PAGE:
There can be little doubt that many businesses and organisations were forced to confront unprecedented employment challenges last year due to COVID-19, including the need for stand downs and redundancies as well as understanding the rights and obligations associated with the new JobKeeper laws. An important development which may have been missed by many employers as they dealt with those challenges was the significant changes that occurred to the coverage provisions of the Miscellaneous Award from 1 July last year. These changes are likely to affect many employers.
What happened to the Miscellaneous Award?
In 2010, a total of approximately 120 modern awards were introduced which operate along industry and occupational lines to prescribe minimum terms and conditions of employment for those employees who fall within their specified coverage provisions.
Probably the most curious modern award that was introduced was the Miscellaneous Award 2010. In summary, it applied to all employees who fell within the specified classifications set out in the Award except for the following:
- any employees in an industry covered by a modern award who are not within a classification in that award. So, for example, any workers employed by a company involved in the building industry or the retail industry could not be covered by the Miscellaneous Award because of the existence of dedicated awards for those industries, even if the workers did not fall within any of the specified classifications of those awards;
- any employees who, because of the nature or seniority of their role, have not traditionally been covered by awards, including managerial employees and professional employees such as accountants and finance, marketing, legal, human resources, public relations and information technology specialists.
Last year, the Fair Work Commission determined that the above coverage provisions of the Miscellaneous Award 2010 were inconsistent with the purpose of that Award. In particular, the Miscellaneous Award was originally intended to cover employees who were not covered by another modern award, but who performed work of a similar nature to those that had been historically covered by awards.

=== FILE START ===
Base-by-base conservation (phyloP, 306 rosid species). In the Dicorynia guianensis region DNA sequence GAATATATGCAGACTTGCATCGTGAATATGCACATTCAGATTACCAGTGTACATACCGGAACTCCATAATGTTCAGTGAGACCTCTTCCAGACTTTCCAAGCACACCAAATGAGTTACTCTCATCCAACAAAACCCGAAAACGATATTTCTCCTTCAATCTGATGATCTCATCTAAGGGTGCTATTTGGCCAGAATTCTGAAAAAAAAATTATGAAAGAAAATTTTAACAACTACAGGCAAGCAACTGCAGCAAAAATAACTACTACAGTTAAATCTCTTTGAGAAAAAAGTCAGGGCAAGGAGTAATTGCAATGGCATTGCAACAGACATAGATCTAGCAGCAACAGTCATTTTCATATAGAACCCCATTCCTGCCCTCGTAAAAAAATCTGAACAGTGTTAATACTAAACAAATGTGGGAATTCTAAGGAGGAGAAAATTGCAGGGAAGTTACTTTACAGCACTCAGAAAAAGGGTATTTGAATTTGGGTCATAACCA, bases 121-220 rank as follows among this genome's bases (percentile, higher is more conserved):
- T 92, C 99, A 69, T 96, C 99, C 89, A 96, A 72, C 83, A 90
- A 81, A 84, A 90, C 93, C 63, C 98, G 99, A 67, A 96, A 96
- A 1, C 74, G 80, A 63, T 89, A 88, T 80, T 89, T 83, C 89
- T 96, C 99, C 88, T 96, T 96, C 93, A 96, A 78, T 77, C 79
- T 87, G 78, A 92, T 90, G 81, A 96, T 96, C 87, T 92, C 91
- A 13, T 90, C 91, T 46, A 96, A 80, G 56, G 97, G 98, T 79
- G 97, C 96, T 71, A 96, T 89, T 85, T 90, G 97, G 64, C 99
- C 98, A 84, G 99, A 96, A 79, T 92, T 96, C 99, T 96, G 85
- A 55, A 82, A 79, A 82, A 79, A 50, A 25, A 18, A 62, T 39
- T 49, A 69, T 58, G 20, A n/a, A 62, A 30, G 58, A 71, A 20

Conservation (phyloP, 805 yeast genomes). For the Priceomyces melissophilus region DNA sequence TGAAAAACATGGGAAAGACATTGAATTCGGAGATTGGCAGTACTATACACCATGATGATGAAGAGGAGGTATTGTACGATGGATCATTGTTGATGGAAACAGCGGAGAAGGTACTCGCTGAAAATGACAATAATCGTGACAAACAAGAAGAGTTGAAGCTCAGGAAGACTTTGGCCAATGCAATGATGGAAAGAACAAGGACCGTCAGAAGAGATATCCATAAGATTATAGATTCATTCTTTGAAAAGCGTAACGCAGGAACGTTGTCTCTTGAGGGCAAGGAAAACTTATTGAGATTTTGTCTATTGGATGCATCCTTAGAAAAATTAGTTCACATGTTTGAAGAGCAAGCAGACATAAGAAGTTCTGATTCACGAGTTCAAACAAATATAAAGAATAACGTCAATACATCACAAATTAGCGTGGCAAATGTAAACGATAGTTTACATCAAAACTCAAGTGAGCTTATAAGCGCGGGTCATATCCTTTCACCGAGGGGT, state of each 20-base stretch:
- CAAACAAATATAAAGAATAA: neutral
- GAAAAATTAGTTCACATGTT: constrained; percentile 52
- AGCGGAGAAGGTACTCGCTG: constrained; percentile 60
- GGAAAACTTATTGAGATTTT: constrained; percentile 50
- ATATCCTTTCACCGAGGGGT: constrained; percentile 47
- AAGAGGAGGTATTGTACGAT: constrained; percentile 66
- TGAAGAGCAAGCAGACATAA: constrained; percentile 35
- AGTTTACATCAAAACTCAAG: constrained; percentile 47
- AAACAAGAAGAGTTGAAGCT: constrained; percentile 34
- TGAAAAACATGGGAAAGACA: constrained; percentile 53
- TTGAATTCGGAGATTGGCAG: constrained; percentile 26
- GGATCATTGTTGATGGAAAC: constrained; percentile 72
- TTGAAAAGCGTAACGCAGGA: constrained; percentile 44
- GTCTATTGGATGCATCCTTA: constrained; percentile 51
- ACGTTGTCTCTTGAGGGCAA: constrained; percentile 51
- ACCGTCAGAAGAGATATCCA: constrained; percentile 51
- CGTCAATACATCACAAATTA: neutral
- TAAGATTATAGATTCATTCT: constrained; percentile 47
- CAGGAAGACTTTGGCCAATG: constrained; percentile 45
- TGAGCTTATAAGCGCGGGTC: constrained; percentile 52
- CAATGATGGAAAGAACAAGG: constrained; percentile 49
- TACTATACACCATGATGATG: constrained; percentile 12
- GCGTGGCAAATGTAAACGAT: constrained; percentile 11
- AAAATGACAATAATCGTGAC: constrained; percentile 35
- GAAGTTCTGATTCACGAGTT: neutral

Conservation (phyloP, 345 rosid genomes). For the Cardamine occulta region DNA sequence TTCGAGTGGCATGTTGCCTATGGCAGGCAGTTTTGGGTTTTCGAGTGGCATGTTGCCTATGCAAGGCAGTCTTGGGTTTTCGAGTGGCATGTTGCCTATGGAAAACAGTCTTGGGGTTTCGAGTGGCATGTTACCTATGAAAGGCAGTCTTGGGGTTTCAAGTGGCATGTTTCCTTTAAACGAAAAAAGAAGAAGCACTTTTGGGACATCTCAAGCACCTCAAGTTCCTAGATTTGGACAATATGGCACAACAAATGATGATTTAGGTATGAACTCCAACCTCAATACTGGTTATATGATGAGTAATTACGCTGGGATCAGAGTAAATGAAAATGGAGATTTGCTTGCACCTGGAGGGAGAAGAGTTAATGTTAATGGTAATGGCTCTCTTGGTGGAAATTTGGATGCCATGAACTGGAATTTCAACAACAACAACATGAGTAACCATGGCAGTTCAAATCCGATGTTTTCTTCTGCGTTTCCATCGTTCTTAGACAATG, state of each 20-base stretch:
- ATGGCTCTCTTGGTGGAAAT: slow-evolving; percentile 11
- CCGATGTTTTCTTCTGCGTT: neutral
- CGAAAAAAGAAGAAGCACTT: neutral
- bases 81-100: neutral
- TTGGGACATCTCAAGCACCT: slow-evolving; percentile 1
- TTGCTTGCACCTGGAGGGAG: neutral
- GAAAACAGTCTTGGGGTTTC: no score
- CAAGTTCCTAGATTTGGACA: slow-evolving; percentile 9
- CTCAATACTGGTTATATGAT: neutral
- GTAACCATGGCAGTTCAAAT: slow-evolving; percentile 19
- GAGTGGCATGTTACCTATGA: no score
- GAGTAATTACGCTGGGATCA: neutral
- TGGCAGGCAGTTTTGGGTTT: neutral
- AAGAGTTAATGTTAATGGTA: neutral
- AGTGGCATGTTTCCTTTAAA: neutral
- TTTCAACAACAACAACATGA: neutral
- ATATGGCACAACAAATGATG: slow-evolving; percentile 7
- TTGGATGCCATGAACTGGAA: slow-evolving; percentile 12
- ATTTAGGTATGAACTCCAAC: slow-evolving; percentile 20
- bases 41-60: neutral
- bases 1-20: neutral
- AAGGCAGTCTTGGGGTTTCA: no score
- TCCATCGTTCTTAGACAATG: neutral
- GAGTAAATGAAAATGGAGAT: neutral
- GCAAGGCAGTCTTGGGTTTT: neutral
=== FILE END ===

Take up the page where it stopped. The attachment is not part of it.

Therefore, the Fair Work Commission amended the coverage provisions of the Miscellaneous Award to remove the exclusion set out in paragraph (a) above in its entirety. Further, the Commission narrowed the exclusion set out in paragraph (b) above to simply provide that the Award does not cover ‘managerial employees and professional employees such as accountants and finance, marketing, legal, human resources, public relations and information technology specialists’. These changes took effect from the first full pay period after 1 July 2020.
What does this mean for employers?
The changes to the coverage provisions of the Miscellaneous Award mean that the Award now applies to a much broader range of employees. In particular, employers who are covered by an industry award (for example, the General Retail Industry Award, Hospitality Industry Award, or Manufacturing and Associated Industries Award) may now also have employees who are covered by the Miscellaneous Award.
Therefore, if employers have not already done so, they should urgently undertake an audit to assess whether any of their employees may now be covered by the Miscellaneous Award. If any employees are covered by that Award, employers should take the necessary steps to ensure they are providing those employees with terms and conditions of employment at least as favourable as those prescribed by the Award, including in relation to minimum wages, overtime, penalty rates, loadings and breaks.
A failure by an employer to comply with an applicable award, including the Miscellaneous Award 2020, exposes the employer to significant sanctions, including fines of up to $66,600 per breach and orders for compensation.
If you have any questions about this article, please get in touch with an author or any member of our Employment, Workplace Relations & Safety team(s).
This information and the contents of this publication, current as at the date of publication, is general in nature to offer assistance to Cornwalls’ clients, prospective clients and stakeholders, and is for reference purposes only. It does not constitute legal or financial advice. If you are concerned about any topic covered, we recommend that you seek your own specific legal and financial advice before taking any action.